Charles Krauthammer: Kerry's folly, Chapter 3

Amy Peterson: A life of love: How to build lasting relationships with your children

John Ericson: Older Women: Save Your Heart, Prevent Stroke Don't Drink Diet

John Ericson: Why 50 million Americans will still have spring allergies after taking meds

Cameron Huddleston: Best and Worst Buys of April 2014

Stacy Rapacon: Great Mutual Funds for Young Investors

Sarah Boesveld: Teacher keeps promise to mail thousands of former students letters written by their past selves

The Kosher Gourmet by Sharon Thompson Anyone can make a salad, you say. But can they make a great salad? (SECRETS, TESTED TECHNIQUES + 4 RECIPES, INCLUDING DRESSINGS)

April 2, 2014

Paul Greenberg: Death and joy in the spring

Dan Barry: Should South Carolina Jews be forced to maintain this chimney built by Germans serving the Nazis?

Mayra Bitsko: Save me! An alien took over my child's personality

Frank Clayton: Get happy: 20 scientifically proven happiness activities

Susan Scutti: It's Genetic! Obesity and the 'Carb Breakdown' Gene

Lecia Bushak: Why Hand Sanitizer May Actually Harm Your Health

Stacy Rapacon: Great Funds You Can Own for $500 or Less

Cameron Huddleston: 7 Ways to Save on Home Decor

The Kosher Gourmet by Steve Petusevsky Exploring ingredients as edible-stuffed containers (TWO RECIPES + TIPS & TECHINQUES)

Jewish World Review Sept. 14, 2009 / 25 Elul 5769

Give It to Us Straight

By Robert J. Samuelson




http://www.JewishWorldReview.com | We cannot, it seems, have a candid national conversation on health care. President Obama's speech the other night was a brilliant performance, and it may improve prospects for congressional passage of his "reform." But no possible plan will fix the "health care problem" for all time. When Obama says that "I am not the first president to take up this cause, but I am determined to be the last," he is indulging his ambition for a special place in history and illustrating why Americans don't discuss health care honestly.


The political problem was simple: Support for "reform" was collapsing. In April, 43 percent felt they'd be better off with his "reform" and only 14 percent didn't, according to a Kaiser Family Foundation poll. By August, it was 36 percent to 31 percent. To restore momentum, Obama needed to convince more people that his program would help them.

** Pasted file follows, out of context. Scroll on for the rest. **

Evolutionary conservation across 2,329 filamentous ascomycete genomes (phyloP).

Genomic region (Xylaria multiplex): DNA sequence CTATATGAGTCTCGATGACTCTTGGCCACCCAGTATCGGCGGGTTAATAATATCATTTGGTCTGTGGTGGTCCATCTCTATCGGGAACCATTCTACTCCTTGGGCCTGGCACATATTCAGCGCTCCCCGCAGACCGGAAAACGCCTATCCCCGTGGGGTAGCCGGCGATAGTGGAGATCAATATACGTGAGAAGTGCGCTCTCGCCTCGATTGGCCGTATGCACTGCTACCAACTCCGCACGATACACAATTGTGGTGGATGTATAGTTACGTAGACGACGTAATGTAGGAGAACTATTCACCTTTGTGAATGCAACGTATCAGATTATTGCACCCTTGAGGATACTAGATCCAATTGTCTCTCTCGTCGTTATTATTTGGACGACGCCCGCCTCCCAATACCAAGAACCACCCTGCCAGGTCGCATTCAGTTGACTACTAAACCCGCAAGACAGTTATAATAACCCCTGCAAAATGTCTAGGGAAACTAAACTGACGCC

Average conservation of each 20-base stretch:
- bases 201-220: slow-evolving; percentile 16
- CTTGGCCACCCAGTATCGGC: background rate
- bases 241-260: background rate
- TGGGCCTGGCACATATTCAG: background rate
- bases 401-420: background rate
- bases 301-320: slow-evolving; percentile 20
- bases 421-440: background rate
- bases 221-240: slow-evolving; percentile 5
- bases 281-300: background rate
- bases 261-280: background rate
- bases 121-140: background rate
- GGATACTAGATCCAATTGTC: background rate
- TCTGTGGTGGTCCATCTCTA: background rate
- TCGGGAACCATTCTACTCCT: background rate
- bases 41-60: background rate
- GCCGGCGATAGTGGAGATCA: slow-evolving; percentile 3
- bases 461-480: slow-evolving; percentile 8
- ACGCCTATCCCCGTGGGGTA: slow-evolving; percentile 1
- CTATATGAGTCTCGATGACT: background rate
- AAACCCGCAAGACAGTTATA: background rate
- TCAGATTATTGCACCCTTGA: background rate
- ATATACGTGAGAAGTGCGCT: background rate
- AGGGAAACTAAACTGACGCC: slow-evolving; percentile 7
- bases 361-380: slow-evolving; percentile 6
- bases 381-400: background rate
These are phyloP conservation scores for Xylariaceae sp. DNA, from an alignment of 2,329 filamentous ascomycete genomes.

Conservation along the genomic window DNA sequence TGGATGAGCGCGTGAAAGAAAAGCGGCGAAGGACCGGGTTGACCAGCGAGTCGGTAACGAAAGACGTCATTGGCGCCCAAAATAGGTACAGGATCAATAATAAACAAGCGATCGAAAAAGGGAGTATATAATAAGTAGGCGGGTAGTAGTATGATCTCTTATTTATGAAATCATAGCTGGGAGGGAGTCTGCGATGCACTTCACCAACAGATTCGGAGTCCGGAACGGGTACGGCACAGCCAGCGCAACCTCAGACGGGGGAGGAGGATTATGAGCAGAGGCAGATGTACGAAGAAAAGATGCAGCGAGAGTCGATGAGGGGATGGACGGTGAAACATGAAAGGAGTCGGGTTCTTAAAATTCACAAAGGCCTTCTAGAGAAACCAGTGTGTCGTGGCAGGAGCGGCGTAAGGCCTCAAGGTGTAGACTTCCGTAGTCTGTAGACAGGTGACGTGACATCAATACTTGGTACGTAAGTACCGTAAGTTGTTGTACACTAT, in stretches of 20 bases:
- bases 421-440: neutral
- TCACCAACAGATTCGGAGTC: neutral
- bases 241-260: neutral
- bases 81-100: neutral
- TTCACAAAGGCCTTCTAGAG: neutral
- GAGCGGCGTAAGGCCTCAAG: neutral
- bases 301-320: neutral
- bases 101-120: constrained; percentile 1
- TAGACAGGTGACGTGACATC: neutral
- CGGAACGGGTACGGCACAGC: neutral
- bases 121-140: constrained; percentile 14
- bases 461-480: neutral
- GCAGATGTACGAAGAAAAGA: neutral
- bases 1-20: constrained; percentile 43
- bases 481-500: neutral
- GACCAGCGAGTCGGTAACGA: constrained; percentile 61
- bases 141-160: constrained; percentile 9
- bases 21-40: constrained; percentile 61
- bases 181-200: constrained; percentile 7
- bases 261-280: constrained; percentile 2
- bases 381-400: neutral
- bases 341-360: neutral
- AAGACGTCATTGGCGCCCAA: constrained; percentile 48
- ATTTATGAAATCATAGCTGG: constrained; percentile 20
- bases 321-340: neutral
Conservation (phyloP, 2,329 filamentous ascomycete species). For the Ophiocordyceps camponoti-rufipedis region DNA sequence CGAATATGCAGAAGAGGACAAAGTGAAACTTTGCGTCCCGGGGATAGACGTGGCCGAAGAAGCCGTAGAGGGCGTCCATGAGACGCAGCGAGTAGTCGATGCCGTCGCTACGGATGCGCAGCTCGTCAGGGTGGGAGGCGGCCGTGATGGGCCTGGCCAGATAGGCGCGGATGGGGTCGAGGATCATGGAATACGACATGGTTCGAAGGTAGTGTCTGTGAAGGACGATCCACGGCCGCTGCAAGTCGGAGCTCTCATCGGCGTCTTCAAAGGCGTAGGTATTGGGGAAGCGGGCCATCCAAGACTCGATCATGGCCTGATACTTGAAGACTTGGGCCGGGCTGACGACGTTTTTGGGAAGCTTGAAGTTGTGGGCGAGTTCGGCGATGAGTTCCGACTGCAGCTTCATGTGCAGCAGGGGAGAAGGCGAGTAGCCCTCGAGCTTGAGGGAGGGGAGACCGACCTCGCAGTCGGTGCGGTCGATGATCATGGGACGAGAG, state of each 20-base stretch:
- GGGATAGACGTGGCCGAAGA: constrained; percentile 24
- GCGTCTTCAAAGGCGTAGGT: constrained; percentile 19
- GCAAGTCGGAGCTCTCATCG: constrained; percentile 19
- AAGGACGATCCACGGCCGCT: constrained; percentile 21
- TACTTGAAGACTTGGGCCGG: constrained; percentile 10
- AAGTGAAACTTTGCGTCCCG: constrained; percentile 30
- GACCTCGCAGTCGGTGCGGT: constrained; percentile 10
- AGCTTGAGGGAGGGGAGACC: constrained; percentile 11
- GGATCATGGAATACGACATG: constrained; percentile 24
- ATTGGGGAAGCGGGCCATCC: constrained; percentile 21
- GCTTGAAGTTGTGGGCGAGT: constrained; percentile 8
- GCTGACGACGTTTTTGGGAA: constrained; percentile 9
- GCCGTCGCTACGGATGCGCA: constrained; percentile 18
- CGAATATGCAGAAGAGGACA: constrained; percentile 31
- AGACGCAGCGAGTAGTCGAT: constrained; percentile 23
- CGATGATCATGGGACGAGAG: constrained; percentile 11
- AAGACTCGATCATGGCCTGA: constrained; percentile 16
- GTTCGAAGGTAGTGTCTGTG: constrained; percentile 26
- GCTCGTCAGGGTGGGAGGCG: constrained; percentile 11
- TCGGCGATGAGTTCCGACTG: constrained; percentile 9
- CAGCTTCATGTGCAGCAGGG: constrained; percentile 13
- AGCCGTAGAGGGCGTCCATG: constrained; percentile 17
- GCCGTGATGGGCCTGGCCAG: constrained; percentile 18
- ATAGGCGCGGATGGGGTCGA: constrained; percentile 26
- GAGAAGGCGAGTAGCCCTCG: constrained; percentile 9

Americans generally want three things from their health-care system. First, they think that everyone has a moral right to needed care; that suggests universal insurance. Second, they want choice; they want to select their doctors — and want doctors to determine treatment. Finally, people want costs controlled; health care shouldn't consume all private compensation or taxes.


Appealing to these expectations, Obama told Americans what they want to hear. People with insurance won't be required to change plans or doctors; they'll enjoy more security because insurance companies won't be permitted to deny coverage based on "pre-existing conditions" or cancel policies when people get sick. All Americans will be required to have insurance, but those who can't afford it will get subsidies.


As for costs, not to worry. "Reducing the waste and inefficiency in Medicare and Medicaid will pay for most of this plan," Obama said. He pledged to "not sign a plan that adds one dime to our [budget] deficits — either now or in the future." If you believe Obama, what's not to like? Universal insurance. Continued choice. Lower costs.


The problem is that you can't entirely believe Obama. If he were candid — if we were candid — we'd all acknowledge that the goals of our ideal health-care system collide. Perhaps we can have any two, but not all three.